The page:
How to Better Organize Your Thoughts
While individuals with ADHD often struggle with many issues including trouble sustaining focus, hyperactivity, disorganization, and impulsivity, trouble organizing thoughts or ideas is not something that too many people immediately think of as being connected to ADHD. However, individuals with ADHD frequently struggle to organize their thoughts/ideas in many ways. Those without ADHD may also struggle for other reasons.
For example, some need to tell a whole long story in order to get to the conclusion/point of what they are trying to convey. Others may provide significant elaboration or loosely related ideas when a one sentence answer could have been provided to adequately address the question. Issues with organizing thoughts also become noticed when one is trying to figure out logistics. Specifically, if making plans to go with friends to dinner and a movie, individuals may struggle to adequately plan out timing to get to dinner and then a movie on time. In addition, for some people, they may have trouble filtering out different options (i.e., everyone meets at restaurant, Johnny picks up Sam and Susan picks up Jared).
The issues outlined above often impact one’s ability to organize thoughts that are presented orally as well as in written form. The following are several suggestions to help improve your ability or your child’s/teen’s ability to organize thoughts better:
- After you have gone through all of the details of what you are trying to convey, summarize what you just said in one to two sentences. Getting in the habit of reviewing what you said and summarizing it over time can help the summary to become more automatic and used naturally when needed.
- When possible, think for a moment before speaking and walk through your response in your head, keeping the long winded version to yourself. Then, provide the shortened version out loud as your answer.
- If you have a general sense of what you need to convey before going into a situation, try the following:
- Make an outline of what information you need to convey.
- Practice producing the information out loud and then summarizing it afterwards.
- Audio record what you need to say and then practice summarizing it.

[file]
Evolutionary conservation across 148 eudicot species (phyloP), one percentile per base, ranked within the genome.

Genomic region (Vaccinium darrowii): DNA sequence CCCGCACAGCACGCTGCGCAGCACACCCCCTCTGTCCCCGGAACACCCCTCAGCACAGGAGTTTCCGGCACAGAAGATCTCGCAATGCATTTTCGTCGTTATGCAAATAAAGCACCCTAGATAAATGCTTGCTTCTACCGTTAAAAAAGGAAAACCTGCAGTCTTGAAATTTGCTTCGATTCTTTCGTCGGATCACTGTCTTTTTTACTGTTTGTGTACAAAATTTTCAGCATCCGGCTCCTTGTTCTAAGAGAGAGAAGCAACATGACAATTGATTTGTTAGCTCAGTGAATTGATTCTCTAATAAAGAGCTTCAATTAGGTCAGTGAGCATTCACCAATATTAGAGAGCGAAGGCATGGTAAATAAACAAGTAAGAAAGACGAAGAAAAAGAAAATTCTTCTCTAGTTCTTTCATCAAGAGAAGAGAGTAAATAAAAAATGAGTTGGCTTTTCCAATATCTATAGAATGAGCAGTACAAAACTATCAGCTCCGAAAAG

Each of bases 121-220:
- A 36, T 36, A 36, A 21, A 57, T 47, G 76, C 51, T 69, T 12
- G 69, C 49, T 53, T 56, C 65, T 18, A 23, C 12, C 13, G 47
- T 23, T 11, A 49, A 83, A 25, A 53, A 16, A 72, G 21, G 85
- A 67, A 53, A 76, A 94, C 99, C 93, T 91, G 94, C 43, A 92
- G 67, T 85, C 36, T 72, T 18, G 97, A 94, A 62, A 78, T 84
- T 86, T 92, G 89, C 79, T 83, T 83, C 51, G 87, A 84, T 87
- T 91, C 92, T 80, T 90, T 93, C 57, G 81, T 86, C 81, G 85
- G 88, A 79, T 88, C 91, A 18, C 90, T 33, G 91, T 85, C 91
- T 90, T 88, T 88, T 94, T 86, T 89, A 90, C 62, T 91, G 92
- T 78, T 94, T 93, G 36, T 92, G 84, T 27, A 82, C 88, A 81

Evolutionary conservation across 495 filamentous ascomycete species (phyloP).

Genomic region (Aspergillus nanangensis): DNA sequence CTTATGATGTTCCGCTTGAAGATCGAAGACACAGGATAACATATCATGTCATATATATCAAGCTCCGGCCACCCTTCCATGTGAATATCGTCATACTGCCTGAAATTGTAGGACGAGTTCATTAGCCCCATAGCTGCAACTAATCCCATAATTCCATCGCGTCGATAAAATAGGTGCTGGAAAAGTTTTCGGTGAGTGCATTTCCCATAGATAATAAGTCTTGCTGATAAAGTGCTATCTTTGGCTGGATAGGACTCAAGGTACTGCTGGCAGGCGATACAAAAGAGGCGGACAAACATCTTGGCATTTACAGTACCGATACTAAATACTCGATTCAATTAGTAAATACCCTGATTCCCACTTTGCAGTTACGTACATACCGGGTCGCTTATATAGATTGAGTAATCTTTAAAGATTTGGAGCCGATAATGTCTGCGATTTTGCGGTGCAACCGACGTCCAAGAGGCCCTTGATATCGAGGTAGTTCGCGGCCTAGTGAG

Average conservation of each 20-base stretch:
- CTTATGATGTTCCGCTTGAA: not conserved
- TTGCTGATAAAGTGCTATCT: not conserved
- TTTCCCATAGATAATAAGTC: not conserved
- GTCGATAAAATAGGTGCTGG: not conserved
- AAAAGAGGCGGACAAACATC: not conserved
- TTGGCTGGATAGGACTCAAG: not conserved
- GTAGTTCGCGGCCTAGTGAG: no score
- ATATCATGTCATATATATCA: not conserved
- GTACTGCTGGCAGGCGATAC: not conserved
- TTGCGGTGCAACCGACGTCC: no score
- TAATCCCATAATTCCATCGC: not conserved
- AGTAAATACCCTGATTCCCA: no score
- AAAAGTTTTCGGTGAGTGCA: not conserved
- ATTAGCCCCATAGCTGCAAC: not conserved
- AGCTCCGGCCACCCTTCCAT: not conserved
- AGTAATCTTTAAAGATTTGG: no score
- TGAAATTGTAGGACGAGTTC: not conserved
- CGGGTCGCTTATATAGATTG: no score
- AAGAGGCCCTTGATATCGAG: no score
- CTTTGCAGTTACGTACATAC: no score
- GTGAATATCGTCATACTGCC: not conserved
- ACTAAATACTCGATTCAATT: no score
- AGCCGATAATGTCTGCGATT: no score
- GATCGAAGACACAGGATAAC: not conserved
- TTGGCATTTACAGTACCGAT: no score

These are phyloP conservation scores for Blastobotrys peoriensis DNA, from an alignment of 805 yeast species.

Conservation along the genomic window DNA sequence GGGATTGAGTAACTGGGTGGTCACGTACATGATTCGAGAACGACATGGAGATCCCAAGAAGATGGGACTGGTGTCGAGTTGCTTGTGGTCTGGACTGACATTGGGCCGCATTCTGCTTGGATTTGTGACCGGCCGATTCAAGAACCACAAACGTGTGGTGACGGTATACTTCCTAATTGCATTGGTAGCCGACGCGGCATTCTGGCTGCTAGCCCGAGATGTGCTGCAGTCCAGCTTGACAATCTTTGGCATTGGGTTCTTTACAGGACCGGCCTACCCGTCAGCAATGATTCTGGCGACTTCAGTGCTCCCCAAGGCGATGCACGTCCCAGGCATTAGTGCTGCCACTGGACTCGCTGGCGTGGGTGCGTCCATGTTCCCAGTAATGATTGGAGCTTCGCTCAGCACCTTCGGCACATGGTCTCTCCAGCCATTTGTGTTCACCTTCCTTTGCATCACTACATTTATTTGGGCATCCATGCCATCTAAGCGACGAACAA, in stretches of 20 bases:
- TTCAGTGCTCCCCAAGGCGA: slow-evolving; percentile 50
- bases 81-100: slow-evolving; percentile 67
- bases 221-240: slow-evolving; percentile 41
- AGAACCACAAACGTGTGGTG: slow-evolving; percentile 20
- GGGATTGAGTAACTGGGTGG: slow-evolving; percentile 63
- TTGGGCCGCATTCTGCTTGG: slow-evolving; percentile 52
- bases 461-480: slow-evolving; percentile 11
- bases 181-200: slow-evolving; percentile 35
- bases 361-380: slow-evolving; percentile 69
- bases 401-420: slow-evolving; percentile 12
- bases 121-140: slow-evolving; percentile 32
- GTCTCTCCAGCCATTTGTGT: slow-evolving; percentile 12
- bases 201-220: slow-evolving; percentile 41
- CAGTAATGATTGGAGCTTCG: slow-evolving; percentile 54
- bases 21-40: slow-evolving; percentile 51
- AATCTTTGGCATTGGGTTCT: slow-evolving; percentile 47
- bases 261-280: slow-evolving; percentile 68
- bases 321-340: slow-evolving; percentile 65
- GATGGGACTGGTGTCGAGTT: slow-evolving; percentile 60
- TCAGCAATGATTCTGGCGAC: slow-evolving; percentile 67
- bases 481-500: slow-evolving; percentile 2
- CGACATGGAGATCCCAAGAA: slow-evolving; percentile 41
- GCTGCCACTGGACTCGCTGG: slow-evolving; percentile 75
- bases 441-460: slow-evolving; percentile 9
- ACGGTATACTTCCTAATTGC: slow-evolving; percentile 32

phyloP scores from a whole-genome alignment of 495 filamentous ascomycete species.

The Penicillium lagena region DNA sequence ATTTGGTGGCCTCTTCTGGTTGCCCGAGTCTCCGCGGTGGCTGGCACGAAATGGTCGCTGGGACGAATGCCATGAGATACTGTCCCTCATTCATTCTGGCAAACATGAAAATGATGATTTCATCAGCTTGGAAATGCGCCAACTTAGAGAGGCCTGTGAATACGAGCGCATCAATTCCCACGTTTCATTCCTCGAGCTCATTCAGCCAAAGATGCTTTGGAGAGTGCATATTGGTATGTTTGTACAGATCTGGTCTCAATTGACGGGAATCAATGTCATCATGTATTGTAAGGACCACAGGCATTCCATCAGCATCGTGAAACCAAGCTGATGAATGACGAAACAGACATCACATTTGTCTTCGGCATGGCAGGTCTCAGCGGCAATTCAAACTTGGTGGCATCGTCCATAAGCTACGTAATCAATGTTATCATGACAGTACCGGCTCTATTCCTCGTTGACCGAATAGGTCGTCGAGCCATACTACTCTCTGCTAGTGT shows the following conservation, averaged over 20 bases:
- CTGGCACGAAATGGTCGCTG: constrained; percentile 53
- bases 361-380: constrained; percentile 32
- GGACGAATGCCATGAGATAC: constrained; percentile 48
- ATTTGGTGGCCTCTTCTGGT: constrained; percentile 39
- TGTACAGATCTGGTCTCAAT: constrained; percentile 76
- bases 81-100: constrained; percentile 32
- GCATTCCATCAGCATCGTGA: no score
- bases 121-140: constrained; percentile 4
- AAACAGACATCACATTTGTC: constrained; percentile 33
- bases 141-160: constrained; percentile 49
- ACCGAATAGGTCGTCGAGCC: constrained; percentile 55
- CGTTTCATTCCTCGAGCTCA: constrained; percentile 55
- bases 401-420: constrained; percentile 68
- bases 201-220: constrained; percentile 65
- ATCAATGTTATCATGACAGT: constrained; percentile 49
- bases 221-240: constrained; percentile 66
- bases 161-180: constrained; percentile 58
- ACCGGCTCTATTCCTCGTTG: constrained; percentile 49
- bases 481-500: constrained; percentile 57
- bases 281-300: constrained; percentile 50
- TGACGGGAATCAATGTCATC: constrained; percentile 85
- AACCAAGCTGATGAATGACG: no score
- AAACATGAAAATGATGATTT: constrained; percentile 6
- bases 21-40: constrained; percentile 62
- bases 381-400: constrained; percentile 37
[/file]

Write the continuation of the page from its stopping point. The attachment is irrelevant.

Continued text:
- Use text-to-speech program to dictate what you want to convey and then summarize it afterwards.
When you have trouble getting started on writing out ideas, it can be very frustrating, and also lead to avoiding writing tasks in general. Individuals have to write emails, text messages, papers, projects for work, letters to companies to complain, and for many other reasons as well. Thus, the type of writing you are doing may affect the specific tools that would be best. Thus, the following are suggested, but may need to be tailored to the specific type of writing task.
- If you feel at a loss as to how to get started, set a timer for five minutes and free write just to get your ideas out. Don’t worry about organization, grammar, etc. After the five minutes, review what you wrote and either start writing to complete the task or make an outline.
- Alternatively, talk out loud for five minutes and audio record/use text-to-speech program to write out ideas. Then go back and start writing to complete the task or prepare an outline.
- Before you start writing, imagine that you are creating an outline with bullet points of what you want to convey. If you are able to do so, replicate those general bullet points in written form.
I hope that these suggestions are helpful! The more you can practice better organizing your thoughts, the more quickly you will notice positive changes.
Copyright 2017 Carey A. Heller, Psy.D.
*Disclaimer: The previous information is intended as general guidance based on my professional opinion, does not constitute an established professional relationship, and should not replace the recommendations of a psychologist or other licensed professional with whom you initiate or maintain a professional relationship*